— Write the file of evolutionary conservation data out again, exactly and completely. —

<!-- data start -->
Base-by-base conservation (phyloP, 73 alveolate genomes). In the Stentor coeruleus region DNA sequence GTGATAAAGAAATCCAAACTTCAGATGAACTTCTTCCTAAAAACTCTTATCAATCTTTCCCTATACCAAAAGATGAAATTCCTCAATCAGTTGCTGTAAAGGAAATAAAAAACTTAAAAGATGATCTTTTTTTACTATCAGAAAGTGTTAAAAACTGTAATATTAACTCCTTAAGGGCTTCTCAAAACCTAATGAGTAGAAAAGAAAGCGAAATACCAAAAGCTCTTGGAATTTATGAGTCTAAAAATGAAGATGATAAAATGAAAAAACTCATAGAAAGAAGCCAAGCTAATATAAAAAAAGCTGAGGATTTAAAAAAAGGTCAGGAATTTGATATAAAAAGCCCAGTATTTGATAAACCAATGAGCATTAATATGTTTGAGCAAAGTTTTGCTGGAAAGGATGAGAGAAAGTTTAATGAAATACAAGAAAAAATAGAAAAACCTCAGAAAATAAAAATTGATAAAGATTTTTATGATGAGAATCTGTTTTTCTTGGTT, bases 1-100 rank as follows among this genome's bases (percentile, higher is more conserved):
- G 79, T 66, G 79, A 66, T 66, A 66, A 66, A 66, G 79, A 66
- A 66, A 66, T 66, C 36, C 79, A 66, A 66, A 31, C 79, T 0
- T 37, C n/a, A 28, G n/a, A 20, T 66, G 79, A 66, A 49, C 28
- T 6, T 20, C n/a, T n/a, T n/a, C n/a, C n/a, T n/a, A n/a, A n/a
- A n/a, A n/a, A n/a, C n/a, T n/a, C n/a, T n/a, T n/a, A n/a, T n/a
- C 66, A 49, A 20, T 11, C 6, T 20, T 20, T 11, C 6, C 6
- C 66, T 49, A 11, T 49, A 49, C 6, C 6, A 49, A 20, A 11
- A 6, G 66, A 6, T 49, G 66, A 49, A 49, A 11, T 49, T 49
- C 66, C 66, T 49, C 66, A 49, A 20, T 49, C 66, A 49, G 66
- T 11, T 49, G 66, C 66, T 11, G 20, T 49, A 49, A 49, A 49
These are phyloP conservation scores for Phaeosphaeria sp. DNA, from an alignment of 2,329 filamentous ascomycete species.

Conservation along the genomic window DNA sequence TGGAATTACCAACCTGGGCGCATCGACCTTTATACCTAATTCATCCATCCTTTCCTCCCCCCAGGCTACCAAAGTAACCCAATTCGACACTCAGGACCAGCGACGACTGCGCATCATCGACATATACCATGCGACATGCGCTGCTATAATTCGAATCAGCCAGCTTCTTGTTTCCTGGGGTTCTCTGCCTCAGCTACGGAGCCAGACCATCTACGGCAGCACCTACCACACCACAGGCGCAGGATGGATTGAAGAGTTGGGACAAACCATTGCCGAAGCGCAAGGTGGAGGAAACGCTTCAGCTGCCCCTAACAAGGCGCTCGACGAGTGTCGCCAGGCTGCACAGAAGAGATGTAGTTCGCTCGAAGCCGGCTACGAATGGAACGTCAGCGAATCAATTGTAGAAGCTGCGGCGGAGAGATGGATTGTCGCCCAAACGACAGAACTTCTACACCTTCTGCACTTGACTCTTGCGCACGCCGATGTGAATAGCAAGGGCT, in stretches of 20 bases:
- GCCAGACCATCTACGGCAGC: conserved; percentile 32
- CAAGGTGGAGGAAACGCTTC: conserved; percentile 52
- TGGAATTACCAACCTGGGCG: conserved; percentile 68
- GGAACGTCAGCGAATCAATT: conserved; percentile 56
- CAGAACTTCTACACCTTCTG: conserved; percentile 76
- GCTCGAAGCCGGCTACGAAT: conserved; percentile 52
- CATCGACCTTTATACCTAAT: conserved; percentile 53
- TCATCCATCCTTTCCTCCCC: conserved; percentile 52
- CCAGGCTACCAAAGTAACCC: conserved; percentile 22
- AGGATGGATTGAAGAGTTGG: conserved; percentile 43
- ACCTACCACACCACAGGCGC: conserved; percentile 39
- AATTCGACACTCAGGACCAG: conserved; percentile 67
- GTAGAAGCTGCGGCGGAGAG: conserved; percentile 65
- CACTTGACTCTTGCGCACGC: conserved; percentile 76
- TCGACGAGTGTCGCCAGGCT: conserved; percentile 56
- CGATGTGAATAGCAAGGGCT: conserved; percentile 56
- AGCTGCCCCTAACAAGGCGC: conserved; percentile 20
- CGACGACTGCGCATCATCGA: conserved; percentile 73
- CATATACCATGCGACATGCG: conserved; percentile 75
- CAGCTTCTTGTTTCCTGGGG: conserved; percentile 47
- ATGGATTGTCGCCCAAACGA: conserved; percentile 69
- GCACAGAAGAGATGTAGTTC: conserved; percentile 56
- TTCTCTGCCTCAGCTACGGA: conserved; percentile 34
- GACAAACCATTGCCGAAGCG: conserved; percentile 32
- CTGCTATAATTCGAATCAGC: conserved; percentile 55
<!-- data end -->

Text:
Base-by-base conservation (phyloP, 73 alveolate genomes). In the Stentor coeruleus region DNA sequence GTGATAAAGAAATCCAAACTTCAGATGAACTTCTTCCTAAAAACTCTTATCAATCTTTCCCTATACCAAAAGATGAAATTCCTCAATCAGTTGCTGTAAAGGAAATAAAAAACTTAAAAGATGATCTTTTTTTACTATCAGAAAGTGTTAAAAACTGTAATATTAACTCCTTAAGGGCTTCTCAAAACCTAATGAGTAGAAAAGAAAGCGAAATACCAAAAGCTCTTGGAATTTATGAGTCTAAAAATGAAGATGATAAAATGAAAAAACTCATAGAAAGAAGCCAAGCTAATATAAAAAAAGCTGAGGATTTAAAAAAAGGTCAGGAATTTGATATAAAAAGCCCAGTATTTGATAAACCAATGAGCATTAATATGTTTGAGCAAAGTTTTGCTGGAAAGGATGAGAGAAAGTTTAATGAAATACAAGAAAAAATAGAAAAACCTCAGAAAATAAAAATTGATAAAGATTTTTATGATGAGAATCTGTTTTTCTTGGTT, bases 1-100 rank as follows among this genome's bases (percentile, higher is more conserved):
- G 79, T 66, G 79, A 66, T 66, A 66, A 66, A 66, G 79, A 66
- A 66, A 66, T 66, C 36, C 79, A 66, A 66, A 31, C 79, T 0
- T 37, C n/a, A 28, G n/a, A 20, T 66, G 79, A 66, A 49, C 28
- T 6, T 20, C n/a, T n/a, T n/a, C n/a, C n/a, T n/a, A n/a, A n/a
- A n/a, A n/a, A n/a, C n/a, T n/a, C n/a, T n/a, T n/a, A n/a, T n/a
- C 66, A 49, A 20, T 11, C 6, T 20, T 20, T 11, C 6, C 6
- C 66, T 49, A 11, T 49, A 49, C 6, C 6, A 49, A 20, A 11
- A 6, G 66, A 6, T 49, G 66, A 49, A 49, A 11, T 49, T 49
- C 66, C 66, T 49, C 66, A 49, A 20, T 49, C 66, A 49, G 66
- T 11, T 49, G 66, C 66, T 11, G 20, T 49, A 49, A 49, A 49
These are phyloP conservation scores for Phaeosphaeria sp. DNA, from an alignment of 2,329 filamentous ascomycete species.

Conservation along the genomic window DNA sequence TGGAATTACCAACCTGGGCGCATCGACCTTTATACCTAATTCATCCATCCTTTCCTCCCCCCAGGCTACCAAAGTAACCCAATTCGACACTCAGGACCAGCGACGACTGCGCATCATCGACATATACCATGCGACATGCGCTGCTATAATTCGAATCAGCCAGCTTCTTGTTTCCTGGGGTTCTCTGCCTCAGCTACGGAGCCAGACCATCTACGGCAGCACCTACCACACCACAGGCGCAGGATGGATTGAAGAGTTGGGACAAACCATTGCCGAAGCGCAAGGTGGAGGAAACGCTTCAGCTGCCCCTAACAAGGCGCTCGACGAGTGTCGCCAGGCTGCACAGAAGAGATGTAGTTCGCTCGAAGCCGGCTACGAATGGAACGTCAGCGAATCAATTGTAGAAGCTGCGGCGGAGAGATGGATTGTCGCCCAAACGACAGAACTTCTACACCTTCTGCACTTGACTCTTGCGCACGCCGATGTGAATAGCAAGGGCT, in stretches of 20 bases:
- GCCAGACCATCTACGGCAGC: conserved; percentile 32
- CAAGGTGGAGGAAACGCTTC: conserved; percentile 52
- TGGAATTACCAACCTGGGCG: conserved; percentile 68
- GGAACGTCAGCGAATCAATT: conserved; percentile 56
- CAGAACTTCTACACCTTCTG: conserved; percentile 76
- GCTCGAAGCCGGCTACGAAT: conserved; percentile 52
- CATCGACCTTTATACCTAAT: conserved; percentile 53
- TCATCCATCCTTTCCTCCCC: conserved; percentile 52
- CCAGGCTACCAAAGTAACCC: conserved; percentile 22
- AGGATGGATTGAAGAGTTGG: conserved; percentile 43
- ACCTACCACACCACAGGCGC: conserved; percentile 39
- AATTCGACACTCAGGACCAG: conserved; percentile 67
- GTAGAAGCTGCGGCGGAGAG: conserved; percentile 65
- CACTTGACTCTTGCGCACGC: conserved; percentile 76
- TCGACGAGTGTCGCCAGGCT: conserved; percentile 56
- CGATGTGAATAGCAAGGGCT: conserved; percentile 56
- AGCTGCCCCTAACAAGGCGC: conserved; percentile 20
- CGACGACTGCGCATCATCGA: conserved; percentile 73
- CATATACCATGCGACATGCG: conserved; percentile 75
- CAGCTTCTTGTTTCCTGGGG: conserved; percentile 47
- ATGGATTGTCGCCCAAACGA: conserved; percentile 69
- GCACAGAAGAGATGTAGTTC: conserved; percentile 56
- TTCTCTGCCTCAGCTACGGA: conserved; percentile 34
- GACAAACCATTGCCGAAGCG: conserved; percentile 32
- CTGCTATAATTCGAATCAGC: conserved; percentile 55